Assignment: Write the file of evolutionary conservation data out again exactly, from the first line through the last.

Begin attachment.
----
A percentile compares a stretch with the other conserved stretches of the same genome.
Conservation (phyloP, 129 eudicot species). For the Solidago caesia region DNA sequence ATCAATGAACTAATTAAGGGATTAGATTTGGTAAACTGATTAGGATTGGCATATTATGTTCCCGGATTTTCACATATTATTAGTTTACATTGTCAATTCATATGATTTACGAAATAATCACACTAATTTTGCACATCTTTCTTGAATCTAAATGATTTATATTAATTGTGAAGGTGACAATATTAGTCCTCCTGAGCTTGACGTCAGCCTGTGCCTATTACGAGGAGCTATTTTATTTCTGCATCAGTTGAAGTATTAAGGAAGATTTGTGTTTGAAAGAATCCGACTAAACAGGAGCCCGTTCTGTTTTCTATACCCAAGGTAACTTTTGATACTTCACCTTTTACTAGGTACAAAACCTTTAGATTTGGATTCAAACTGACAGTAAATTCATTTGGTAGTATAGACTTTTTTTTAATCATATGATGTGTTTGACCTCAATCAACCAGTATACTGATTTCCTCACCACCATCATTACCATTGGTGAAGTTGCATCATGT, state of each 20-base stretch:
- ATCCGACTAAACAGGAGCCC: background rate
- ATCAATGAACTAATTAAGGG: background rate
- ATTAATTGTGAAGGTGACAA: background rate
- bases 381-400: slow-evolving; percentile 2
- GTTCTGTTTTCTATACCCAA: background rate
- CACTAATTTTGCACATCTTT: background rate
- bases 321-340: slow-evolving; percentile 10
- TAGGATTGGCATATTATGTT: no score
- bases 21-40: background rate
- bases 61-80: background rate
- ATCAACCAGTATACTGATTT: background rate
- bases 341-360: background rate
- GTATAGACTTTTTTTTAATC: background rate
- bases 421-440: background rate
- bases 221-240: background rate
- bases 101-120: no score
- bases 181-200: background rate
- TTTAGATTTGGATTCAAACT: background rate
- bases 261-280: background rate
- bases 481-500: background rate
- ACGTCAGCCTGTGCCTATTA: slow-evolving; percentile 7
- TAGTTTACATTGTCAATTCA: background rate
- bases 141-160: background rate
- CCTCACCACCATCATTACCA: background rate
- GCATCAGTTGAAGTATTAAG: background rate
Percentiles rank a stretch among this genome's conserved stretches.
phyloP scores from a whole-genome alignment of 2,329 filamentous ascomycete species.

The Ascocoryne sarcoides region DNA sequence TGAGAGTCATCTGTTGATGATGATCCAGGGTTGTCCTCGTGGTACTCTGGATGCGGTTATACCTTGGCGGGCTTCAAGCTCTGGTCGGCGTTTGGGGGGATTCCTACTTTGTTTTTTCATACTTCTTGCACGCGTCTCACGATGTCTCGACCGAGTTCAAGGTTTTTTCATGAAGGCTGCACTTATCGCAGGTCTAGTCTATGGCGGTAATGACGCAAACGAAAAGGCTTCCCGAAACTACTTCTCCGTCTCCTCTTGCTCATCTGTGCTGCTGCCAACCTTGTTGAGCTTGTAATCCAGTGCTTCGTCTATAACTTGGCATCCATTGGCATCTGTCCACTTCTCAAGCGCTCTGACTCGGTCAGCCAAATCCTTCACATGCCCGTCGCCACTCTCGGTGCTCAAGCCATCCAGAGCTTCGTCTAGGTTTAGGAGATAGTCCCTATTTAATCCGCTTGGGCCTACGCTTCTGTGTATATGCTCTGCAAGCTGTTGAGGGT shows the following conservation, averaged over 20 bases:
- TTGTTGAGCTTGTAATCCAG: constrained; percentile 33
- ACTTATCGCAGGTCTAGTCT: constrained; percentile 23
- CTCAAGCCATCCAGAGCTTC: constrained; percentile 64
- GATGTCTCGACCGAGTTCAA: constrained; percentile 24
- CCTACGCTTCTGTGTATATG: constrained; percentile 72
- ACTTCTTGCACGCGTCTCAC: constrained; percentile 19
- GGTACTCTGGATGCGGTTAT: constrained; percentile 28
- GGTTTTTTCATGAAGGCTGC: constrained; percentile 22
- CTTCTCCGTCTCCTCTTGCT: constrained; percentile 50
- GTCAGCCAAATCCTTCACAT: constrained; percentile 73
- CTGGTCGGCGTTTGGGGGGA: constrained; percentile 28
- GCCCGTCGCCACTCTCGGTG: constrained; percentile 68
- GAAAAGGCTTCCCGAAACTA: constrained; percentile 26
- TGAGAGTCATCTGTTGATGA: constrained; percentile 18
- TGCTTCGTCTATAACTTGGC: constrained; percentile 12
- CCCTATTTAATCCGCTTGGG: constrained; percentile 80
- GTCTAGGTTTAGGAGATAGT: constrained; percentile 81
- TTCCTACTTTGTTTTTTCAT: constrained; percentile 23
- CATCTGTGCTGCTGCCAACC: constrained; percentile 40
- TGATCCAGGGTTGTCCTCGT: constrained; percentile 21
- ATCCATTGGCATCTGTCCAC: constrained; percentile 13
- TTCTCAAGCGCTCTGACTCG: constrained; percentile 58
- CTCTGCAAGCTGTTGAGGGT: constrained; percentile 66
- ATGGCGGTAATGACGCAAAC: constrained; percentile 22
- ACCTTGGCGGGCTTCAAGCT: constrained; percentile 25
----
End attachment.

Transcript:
A percentile compares a stretch with the other conserved stretches of the same genome.
Conservation (phyloP, 129 eudicot species). For the Solidago caesia region DNA sequence ATCAATGAACTAATTAAGGGATTAGATTTGGTAAACTGATTAGGATTGGCATATTATGTTCCCGGATTTTCACATATTATTAGTTTACATTGTCAATTCATATGATTTACGAAATAATCACACTAATTTTGCACATCTTTCTTGAATCTAAATGATTTATATTAATTGTGAAGGTGACAATATTAGTCCTCCTGAGCTTGACGTCAGCCTGTGCCTATTACGAGGAGCTATTTTATTTCTGCATCAGTTGAAGTATTAAGGAAGATTTGTGTTTGAAAGAATCCGACTAAACAGGAGCCCGTTCTGTTTTCTATACCCAAGGTAACTTTTGATACTTCACCTTTTACTAGGTACAAAACCTTTAGATTTGGATTCAAACTGACAGTAAATTCATTTGGTAGTATAGACTTTTTTTTAATCATATGATGTGTTTGACCTCAATCAACCAGTATACTGATTTCCTCACCACCATCATTACCATTGGTGAAGTTGCATCATGT, state of each 20-base stretch:
- ATCCGACTAAACAGGAGCCC: background rate
- ATCAATGAACTAATTAAGGG: background rate
- ATTAATTGTGAAGGTGACAA: background rate
- bases 381-400: slow-evolving; percentile 2
- GTTCTGTTTTCTATACCCAA: background rate
- CACTAATTTTGCACATCTTT: background rate
- bases 321-340: slow-evolving; percentile 10
- TAGGATTGGCATATTATGTT: no score
- bases 21-40: background rate
- bases 61-80: background rate
- ATCAACCAGTATACTGATTT: background rate
- bases 341-360: background rate
- GTATAGACTTTTTTTTAATC: background rate
- bases 421-440: background rate
- bases 221-240: background rate
- bases 101-120: no score
- bases 181-200: background rate
- TTTAGATTTGGATTCAAACT: background rate
- bases 261-280: background rate
- bases 481-500: background rate
- ACGTCAGCCTGTGCCTATTA: slow-evolving; percentile 7
- TAGTTTACATTGTCAATTCA: background rate
- bases 141-160: background rate
- CCTCACCACCATCATTACCA: background rate
- GCATCAGTTGAAGTATTAAG: background rate
Percentiles rank a stretch among this genome's conserved stretches.
phyloP scores from a whole-genome alignment of 2,329 filamentous ascomycete species.

The Ascocoryne sarcoides region DNA sequence TGAGAGTCATCTGTTGATGATGATCCAGGGTTGTCCTCGTGGTACTCTGGATGCGGTTATACCTTGGCGGGCTTCAAGCTCTGGTCGGCGTTTGGGGGGATTCCTACTTTGTTTTTTCATACTTCTTGCACGCGTCTCACGATGTCTCGACCGAGTTCAAGGTTTTTTCATGAAGGCTGCACTTATCGCAGGTCTAGTCTATGGCGGTAATGACGCAAACGAAAAGGCTTCCCGAAACTACTTCTCCGTCTCCTCTTGCTCATCTGTGCTGCTGCCAACCTTGTTGAGCTTGTAATCCAGTGCTTCGTCTATAACTTGGCATCCATTGGCATCTGTCCACTTCTCAAGCGCTCTGACTCGGTCAGCCAAATCCTTCACATGCCCGTCGCCACTCTCGGTGCTCAAGCCATCCAGAGCTTCGTCTAGGTTTAGGAGATAGTCCCTATTTAATCCGCTTGGGCCTACGCTTCTGTGTATATGCTCTGCAAGCTGTTGAGGGT shows the following conservation, averaged over 20 bases:
- TTGTTGAGCTTGTAATCCAG: constrained; percentile 33
- ACTTATCGCAGGTCTAGTCT: constrained; percentile 23
- CTCAAGCCATCCAGAGCTTC: constrained; percentile 64
- GATGTCTCGACCGAGTTCAA: constrained; percentile 24
- CCTACGCTTCTGTGTATATG: constrained; percentile 72
- ACTTCTTGCACGCGTCTCAC: constrained; percentile 19
- GGTACTCTGGATGCGGTTAT: constrained; percentile 28
- GGTTTTTTCATGAAGGCTGC: constrained; percentile 22
- CTTCTCCGTCTCCTCTTGCT: constrained; percentile 50
- GTCAGCCAAATCCTTCACAT: constrained; percentile 73
- CTGGTCGGCGTTTGGGGGGA: constrained; percentile 28
- GCCCGTCGCCACTCTCGGTG: constrained; percentile 68
- GAAAAGGCTTCCCGAAACTA: constrained; percentile 26
- TGAGAGTCATCTGTTGATGA: constrained; percentile 18
- TGCTTCGTCTATAACTTGGC: constrained; percentile 12
- CCCTATTTAATCCGCTTGGG: constrained; percentile 80
- GTCTAGGTTTAGGAGATAGT: constrained; percentile 81
- TTCCTACTTTGTTTTTTCAT: constrained; percentile 23
- CATCTGTGCTGCTGCCAACC: constrained; percentile 40
- TGATCCAGGGTTGTCCTCGT: constrained; percentile 21
- ATCCATTGGCATCTGTCCAC: constrained; percentile 13
- TTCTCAAGCGCTCTGACTCG: constrained; percentile 58
- CTCTGCAAGCTGTTGAGGGT: constrained; percentile 66
- ATGGCGGTAATGACGCAAAC: constrained; percentile 22
- ACCTTGGCGGGCTTCAAGCT: constrained; percentile 25